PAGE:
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ERIC Number: ED443896
Record Type: RIE
Publication Date: 2000-May-22
Pages: 55
Abstractor: N/A
Reference Count: N/A
ISBN: N/A
ISSN: N/A
An Examination of Charter School Equity.
Ascher, Carol; Wamba, Nathalis
Issues related to educational equity and charter schools are discussed, and evidence is presented from a national study of equity in charter schools. Three standards of equity are discussed, and the equity provisions of state charter legislation are reviewed. To supplement existing studies of charter school demography, researchers at New York University's Institute for Education and Social Policy began to collect demographic data on charter schools. The database for this study included 801 charter schools. Data from these schools indicate that 70% of all charter schools are not distinct from their surrounding districts in the percentage of white students. In 31% of all charter schools, more than two-thirds of students are students of color, and only 47% of these schools are indistinct from their district averages. Overall, data suggest that charter schools may be proliferating at both the low and high ends of the race/ethnicity and affluence/poverty continuums. Data from this study cannot show that charter schools are exacerbating racial isolation or creating more isolation by social class, but some state-level case studies suggest that this is the case. Fieldwork suggests that some charter schools may well have developed educational programs that draw a range of students, and some may be providing high quality educational opportunities to low income students of color. However, state studies suggest that charter schools serving low-income children of color are less likely to provide an academic curriculum and are generally not as rich in resources as charter schools serving white, middle-class students. Some equity issues, particularly those associated with outcomes of education, remain unresolved for charter schools. (Contains 4 figures, 1 table, and 52 references.) (SLD)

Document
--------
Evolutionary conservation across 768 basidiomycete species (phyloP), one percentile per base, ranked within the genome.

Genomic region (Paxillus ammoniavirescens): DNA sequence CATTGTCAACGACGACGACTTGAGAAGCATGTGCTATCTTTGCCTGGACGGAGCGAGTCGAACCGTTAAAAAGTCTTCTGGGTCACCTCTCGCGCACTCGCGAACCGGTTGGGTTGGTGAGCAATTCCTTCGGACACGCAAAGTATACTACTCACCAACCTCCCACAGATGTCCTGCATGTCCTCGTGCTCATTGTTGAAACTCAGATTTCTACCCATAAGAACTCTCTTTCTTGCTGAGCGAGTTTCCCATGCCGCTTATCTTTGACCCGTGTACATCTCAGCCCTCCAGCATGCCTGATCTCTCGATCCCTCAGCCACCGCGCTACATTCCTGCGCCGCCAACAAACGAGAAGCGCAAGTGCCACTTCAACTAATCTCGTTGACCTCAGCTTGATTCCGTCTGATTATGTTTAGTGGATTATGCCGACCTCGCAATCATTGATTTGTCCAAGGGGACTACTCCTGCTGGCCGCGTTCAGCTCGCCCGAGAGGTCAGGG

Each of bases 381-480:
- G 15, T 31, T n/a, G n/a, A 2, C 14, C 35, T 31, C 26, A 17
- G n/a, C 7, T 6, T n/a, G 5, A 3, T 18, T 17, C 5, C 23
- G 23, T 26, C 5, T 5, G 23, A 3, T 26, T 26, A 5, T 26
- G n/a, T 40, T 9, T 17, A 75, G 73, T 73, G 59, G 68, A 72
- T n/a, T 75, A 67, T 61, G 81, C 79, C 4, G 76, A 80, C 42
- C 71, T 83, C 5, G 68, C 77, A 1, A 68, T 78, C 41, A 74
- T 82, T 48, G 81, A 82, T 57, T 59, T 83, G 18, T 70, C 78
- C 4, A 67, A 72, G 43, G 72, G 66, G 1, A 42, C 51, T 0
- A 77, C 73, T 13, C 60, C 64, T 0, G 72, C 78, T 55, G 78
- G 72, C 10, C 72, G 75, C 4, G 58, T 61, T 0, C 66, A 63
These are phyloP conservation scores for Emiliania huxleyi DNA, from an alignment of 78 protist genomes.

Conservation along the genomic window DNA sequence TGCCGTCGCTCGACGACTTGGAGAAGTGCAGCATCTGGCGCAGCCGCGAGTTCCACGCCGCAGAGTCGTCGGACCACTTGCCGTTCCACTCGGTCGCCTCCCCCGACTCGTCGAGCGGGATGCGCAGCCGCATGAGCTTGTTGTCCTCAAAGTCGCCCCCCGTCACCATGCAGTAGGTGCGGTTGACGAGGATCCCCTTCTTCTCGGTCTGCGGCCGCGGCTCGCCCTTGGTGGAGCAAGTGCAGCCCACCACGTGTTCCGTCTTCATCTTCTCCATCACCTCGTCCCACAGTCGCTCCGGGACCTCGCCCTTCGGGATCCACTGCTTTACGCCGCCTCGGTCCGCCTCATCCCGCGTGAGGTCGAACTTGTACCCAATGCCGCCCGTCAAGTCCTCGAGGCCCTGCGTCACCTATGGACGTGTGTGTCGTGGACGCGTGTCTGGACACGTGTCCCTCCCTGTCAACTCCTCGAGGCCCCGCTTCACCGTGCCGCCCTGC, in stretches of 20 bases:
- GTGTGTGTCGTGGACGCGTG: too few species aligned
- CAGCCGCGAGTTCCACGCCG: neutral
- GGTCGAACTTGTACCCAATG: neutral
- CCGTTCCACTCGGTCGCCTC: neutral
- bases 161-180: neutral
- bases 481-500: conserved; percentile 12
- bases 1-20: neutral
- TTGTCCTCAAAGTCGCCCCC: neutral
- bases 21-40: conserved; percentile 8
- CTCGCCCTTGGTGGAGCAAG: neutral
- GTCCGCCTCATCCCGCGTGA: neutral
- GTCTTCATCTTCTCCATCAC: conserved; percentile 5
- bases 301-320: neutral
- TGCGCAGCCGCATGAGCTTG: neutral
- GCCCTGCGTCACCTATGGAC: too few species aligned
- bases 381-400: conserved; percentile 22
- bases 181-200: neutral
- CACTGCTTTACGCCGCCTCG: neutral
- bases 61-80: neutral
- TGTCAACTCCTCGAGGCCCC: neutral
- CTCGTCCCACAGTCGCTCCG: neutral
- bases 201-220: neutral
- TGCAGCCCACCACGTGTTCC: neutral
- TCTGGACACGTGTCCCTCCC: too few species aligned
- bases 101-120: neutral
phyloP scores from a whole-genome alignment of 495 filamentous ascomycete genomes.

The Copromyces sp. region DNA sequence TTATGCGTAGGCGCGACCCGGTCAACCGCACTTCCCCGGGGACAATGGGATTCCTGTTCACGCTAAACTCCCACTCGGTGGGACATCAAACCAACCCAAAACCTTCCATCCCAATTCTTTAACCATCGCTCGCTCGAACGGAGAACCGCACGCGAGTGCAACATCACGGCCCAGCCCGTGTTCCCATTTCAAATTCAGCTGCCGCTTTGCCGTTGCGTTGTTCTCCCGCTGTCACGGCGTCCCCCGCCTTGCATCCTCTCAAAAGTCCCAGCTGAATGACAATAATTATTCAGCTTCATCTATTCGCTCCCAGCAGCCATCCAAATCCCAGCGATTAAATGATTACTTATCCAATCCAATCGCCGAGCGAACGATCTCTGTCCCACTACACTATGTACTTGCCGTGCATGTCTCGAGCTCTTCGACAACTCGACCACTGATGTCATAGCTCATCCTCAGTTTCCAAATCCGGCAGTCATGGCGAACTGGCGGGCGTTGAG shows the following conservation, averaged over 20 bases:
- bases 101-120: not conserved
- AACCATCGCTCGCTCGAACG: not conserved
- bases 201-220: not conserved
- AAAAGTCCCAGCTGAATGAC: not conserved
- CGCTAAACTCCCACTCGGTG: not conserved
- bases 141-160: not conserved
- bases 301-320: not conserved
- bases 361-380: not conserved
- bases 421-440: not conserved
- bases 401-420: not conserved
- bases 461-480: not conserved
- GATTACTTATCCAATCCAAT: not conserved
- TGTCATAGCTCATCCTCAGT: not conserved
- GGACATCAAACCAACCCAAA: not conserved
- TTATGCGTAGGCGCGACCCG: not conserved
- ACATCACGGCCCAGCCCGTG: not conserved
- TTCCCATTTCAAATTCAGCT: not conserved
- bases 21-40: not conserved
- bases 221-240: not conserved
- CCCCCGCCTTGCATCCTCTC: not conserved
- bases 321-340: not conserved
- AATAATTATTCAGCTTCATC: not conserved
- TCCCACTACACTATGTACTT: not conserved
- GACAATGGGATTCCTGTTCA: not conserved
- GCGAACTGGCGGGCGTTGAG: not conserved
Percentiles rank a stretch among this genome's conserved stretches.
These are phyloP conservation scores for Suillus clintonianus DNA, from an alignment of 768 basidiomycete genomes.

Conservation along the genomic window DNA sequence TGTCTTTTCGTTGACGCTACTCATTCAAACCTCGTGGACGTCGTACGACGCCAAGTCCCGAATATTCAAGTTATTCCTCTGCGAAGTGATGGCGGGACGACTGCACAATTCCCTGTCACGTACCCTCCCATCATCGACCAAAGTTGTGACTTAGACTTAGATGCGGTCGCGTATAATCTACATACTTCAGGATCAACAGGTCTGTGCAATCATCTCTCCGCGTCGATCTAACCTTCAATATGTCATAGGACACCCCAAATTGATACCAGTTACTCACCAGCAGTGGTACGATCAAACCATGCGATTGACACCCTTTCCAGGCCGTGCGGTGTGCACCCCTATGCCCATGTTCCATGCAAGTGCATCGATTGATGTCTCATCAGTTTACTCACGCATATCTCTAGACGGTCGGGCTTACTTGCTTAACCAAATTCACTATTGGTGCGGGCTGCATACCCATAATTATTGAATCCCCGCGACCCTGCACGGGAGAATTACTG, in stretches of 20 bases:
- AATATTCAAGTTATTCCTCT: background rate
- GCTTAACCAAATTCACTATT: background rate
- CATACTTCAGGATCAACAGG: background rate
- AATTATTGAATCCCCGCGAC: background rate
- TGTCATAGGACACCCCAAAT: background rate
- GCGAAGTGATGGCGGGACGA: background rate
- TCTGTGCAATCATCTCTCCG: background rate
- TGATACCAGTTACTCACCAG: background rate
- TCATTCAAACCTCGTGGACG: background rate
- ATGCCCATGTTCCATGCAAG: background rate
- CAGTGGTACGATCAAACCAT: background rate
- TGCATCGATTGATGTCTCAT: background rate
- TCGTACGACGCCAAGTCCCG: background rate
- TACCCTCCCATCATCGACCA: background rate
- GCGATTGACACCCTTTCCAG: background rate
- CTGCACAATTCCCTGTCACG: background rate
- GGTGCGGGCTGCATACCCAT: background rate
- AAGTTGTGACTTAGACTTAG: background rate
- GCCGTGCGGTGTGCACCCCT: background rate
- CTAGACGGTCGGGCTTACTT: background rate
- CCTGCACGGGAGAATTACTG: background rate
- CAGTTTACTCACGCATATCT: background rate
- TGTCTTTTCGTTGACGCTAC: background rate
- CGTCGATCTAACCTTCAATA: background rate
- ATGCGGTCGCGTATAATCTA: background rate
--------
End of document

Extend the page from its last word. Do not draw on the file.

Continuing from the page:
Publication Type: Reports - Evaluative; Speeches/Meeting Papers
Education Level: N/A
Audience: N/A
Language: English
Sponsor: Annie E. Casey Foundation, Baltimore, MD.; Carnegie Corp. of New York, NY.; Rockefeller Foundation, New York, NY.
Authoring Institution: New York Univ., NY. Inst. for Education and Social Policy.
Note: Paper presented at a conference on "School Choice and Racial Diversity" (New York, NY, May 22, 2000).